We have such a deeply ingrained “gotcha” culture that the natural response to an asshole move, whether intentional or not on the part of the guilty, is to condemn that person as a whole and eschew their contributions entirely. This is a grave mistake to make, as it sacrifices what that person might have accomplished, but also our own integrity. Are we without awful mistakes?
I know I am not.
Therefore when someone makes an honest mistake, I am most likely to take a step back and consider it fully. When I read this over at Our Descent Into Madness, I was shocked:
Let me just say, to the people (coughMARCOTTEcoughSEALcough) responsible for that particular bit of total bullshit: don’t you fucking dare claim ignorance of this one. This isn’t an oversight, this isn’t a failure to acknowledge someone. This is an obvious act of racism. Someone proposed this. Other considered and approved it. This is deliberate, or, if not deliberate, such a massive blunder that those responsible are as culpable as if it has been intentional. This is so blatantly racist, I cannot respect anyone involved. Ever. Again.
Thank you, though, for finally being upfront about the fact that when you say “women” you really do only mean “white women,” if not an even narrower group than that.
We also extend this apology to the author, Amanda Marcotte, who did not select these images for her book. Writing humor is very difficult. While our intention was to complement your words, we see that these images have had the opposite effect, and for that, we are sorry.
I’ll say it right now, that Amanda’s book is too important a starting point to let fail because of a slip up like this. We need to be training each other to be more effective and aggressive in hostile environments to survive and thrive as progressives, as liberals. That said, the issues raised by this fuck up are as important to deal with as they are difficult (Karnythia, emphasis mine):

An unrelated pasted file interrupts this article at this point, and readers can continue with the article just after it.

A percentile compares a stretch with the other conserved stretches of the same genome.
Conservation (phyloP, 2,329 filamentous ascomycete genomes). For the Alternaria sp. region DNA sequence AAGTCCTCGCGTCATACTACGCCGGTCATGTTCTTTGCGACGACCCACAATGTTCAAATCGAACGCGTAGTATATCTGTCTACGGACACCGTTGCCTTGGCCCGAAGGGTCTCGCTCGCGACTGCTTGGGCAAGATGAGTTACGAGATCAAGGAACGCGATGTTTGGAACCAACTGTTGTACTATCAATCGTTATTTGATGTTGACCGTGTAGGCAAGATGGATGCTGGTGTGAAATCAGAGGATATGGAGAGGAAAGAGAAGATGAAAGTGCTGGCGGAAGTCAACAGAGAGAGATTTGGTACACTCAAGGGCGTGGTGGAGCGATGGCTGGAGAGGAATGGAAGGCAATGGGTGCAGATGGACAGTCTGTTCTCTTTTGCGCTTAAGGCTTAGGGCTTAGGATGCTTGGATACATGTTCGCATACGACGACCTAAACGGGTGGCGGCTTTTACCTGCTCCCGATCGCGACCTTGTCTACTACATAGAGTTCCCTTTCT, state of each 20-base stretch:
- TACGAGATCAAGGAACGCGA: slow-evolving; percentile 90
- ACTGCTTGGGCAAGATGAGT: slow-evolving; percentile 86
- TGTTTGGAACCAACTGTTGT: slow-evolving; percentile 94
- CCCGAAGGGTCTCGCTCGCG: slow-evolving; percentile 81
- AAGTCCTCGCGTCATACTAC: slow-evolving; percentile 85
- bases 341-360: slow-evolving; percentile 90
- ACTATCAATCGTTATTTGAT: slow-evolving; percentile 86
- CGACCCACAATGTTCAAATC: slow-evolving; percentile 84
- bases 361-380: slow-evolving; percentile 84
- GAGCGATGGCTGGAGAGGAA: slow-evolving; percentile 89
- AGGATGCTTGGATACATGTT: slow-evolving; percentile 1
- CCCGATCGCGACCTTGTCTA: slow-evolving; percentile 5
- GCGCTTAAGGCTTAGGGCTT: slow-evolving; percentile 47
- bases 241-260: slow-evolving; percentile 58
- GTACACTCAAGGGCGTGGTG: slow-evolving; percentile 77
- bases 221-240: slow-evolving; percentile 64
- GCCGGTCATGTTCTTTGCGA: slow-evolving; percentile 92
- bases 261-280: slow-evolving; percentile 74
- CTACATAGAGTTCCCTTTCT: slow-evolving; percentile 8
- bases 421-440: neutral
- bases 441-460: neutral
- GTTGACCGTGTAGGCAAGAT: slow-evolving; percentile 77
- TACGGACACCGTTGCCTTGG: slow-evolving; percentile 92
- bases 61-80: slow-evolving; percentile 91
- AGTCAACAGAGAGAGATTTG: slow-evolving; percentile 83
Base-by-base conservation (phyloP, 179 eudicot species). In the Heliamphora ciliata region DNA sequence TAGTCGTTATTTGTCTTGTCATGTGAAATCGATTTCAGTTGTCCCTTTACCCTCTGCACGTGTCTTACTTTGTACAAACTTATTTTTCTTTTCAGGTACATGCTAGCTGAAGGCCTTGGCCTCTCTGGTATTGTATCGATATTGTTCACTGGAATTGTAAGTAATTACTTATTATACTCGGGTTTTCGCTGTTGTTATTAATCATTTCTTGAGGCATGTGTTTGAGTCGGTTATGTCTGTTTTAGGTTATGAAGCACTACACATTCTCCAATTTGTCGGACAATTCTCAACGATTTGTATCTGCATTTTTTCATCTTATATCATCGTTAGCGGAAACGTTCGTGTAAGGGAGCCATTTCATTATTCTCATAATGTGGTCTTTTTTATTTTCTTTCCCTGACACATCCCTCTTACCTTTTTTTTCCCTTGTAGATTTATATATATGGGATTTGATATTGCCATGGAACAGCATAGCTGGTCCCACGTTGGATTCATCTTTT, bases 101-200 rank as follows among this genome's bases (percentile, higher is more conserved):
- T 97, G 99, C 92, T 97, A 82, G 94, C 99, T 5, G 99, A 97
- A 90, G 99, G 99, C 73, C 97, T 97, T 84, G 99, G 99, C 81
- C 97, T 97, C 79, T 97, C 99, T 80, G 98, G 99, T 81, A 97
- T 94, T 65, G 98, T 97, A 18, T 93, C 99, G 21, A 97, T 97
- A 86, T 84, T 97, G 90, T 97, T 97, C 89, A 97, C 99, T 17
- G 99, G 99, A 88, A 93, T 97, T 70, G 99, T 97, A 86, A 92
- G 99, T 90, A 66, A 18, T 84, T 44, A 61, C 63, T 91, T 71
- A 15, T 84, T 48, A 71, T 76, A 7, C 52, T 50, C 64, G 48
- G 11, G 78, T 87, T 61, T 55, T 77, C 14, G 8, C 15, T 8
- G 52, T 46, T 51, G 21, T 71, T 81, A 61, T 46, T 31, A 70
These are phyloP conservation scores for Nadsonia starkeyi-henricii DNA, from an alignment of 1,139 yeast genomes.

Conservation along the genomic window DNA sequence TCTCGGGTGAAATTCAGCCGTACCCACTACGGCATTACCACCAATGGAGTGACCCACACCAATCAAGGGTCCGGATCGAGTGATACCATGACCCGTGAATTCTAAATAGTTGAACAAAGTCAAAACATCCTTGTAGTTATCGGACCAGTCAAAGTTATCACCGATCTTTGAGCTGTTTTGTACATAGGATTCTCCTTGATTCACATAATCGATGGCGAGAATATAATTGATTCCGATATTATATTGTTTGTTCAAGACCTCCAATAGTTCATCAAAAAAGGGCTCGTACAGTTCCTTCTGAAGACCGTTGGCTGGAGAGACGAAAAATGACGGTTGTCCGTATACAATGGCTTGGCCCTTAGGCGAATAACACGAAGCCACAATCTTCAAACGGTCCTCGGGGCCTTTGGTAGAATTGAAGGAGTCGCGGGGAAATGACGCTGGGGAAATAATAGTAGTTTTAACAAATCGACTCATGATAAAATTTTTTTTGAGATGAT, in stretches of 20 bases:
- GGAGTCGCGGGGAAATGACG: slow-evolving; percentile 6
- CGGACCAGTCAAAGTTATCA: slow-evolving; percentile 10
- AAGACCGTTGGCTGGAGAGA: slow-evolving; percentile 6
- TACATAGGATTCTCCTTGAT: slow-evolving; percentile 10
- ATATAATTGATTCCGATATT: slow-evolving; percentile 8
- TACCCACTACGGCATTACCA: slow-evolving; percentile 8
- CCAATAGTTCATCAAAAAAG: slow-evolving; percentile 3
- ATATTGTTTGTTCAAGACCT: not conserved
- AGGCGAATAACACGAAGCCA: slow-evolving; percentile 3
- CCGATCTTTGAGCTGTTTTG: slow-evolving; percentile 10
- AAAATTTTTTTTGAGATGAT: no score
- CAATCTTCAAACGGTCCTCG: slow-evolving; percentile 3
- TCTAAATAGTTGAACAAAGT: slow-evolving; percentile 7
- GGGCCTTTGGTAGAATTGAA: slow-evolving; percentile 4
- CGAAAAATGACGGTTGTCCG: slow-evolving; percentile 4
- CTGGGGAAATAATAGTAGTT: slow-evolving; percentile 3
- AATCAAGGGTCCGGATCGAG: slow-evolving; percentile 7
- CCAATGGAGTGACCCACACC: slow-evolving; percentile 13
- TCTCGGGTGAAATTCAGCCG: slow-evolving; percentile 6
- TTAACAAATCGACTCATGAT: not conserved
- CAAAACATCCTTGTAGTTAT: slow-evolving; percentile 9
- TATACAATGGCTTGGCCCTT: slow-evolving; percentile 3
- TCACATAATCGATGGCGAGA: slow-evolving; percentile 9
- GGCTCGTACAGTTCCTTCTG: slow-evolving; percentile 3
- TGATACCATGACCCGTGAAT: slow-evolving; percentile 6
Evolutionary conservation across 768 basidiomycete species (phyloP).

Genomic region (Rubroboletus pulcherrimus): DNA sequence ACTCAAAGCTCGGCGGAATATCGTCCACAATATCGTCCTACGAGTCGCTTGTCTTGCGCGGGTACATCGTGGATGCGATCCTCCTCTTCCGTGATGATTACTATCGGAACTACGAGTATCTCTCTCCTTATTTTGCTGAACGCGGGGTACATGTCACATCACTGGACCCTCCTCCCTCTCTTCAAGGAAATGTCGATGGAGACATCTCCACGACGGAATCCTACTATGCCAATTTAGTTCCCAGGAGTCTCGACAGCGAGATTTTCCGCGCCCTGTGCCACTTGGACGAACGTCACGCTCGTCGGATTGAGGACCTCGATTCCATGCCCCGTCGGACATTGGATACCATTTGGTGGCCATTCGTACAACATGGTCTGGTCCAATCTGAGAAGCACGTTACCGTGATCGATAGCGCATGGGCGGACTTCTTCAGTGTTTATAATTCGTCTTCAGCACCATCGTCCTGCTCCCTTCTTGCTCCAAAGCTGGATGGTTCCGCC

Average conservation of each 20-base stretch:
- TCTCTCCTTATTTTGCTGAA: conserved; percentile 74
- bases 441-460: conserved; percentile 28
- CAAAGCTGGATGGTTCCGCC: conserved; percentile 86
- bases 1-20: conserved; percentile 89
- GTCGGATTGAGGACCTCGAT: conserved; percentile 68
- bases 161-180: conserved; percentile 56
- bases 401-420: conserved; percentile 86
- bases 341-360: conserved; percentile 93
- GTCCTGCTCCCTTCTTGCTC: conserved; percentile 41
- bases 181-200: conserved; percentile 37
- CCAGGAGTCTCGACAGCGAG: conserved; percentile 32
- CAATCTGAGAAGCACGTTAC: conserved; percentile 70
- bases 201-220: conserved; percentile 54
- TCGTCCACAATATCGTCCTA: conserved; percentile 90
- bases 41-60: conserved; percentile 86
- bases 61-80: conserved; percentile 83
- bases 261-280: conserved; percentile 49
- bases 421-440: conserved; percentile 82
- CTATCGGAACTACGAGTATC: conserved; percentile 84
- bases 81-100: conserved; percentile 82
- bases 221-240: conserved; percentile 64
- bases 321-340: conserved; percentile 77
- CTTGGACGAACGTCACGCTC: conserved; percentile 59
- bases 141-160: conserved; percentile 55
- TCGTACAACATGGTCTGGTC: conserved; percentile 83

I’ve made no bones in the past about my feelings that feminism by and large has very little to do with actually helping all women and is really just for white women. Oh, I know it espouses anti-racist ideology, but it has never failed to escape my attention (or the attention of other WOC) that feminism has a distressing tendency to focus on the concerns of middle class white women while ignoring the realities of racism and colonialism and anything remotely to do with intersectionality between gender and race. It doesn’t help that I’ve seen white feminists assume a very paternalistic attitude with WOC particularly when it came to discussions about issues involving MOC while ignoring their own internalized racism.
I suppose that depends on which feminists we are talking about.
So where does that leave WOC and feminism? Frankly we’re at a point where it’s time for feminism to either get it together, or for us to leave it where it is and continue on with our own progressive movements. There’s been some talk for years about how feminism is comprised of multiple movements and until now that’s been enough for me. But I think that I’ve been deluding myself by thinking that the behavior of the allies that do get it trumps the hurt spawned by the bigots calling themselves feminists. I can’t take calls for sisterhood or solidarity seriously from white feminists at this point and I’m sure someone is going to call that attitude racist. And that’s their lookout, but I can’t stand in sisterhood with someone that’s (maybe) willing to knife me in the back and it’s taking too much effort to try to weed out the ones that are really allies from the ones that are only claiming the title.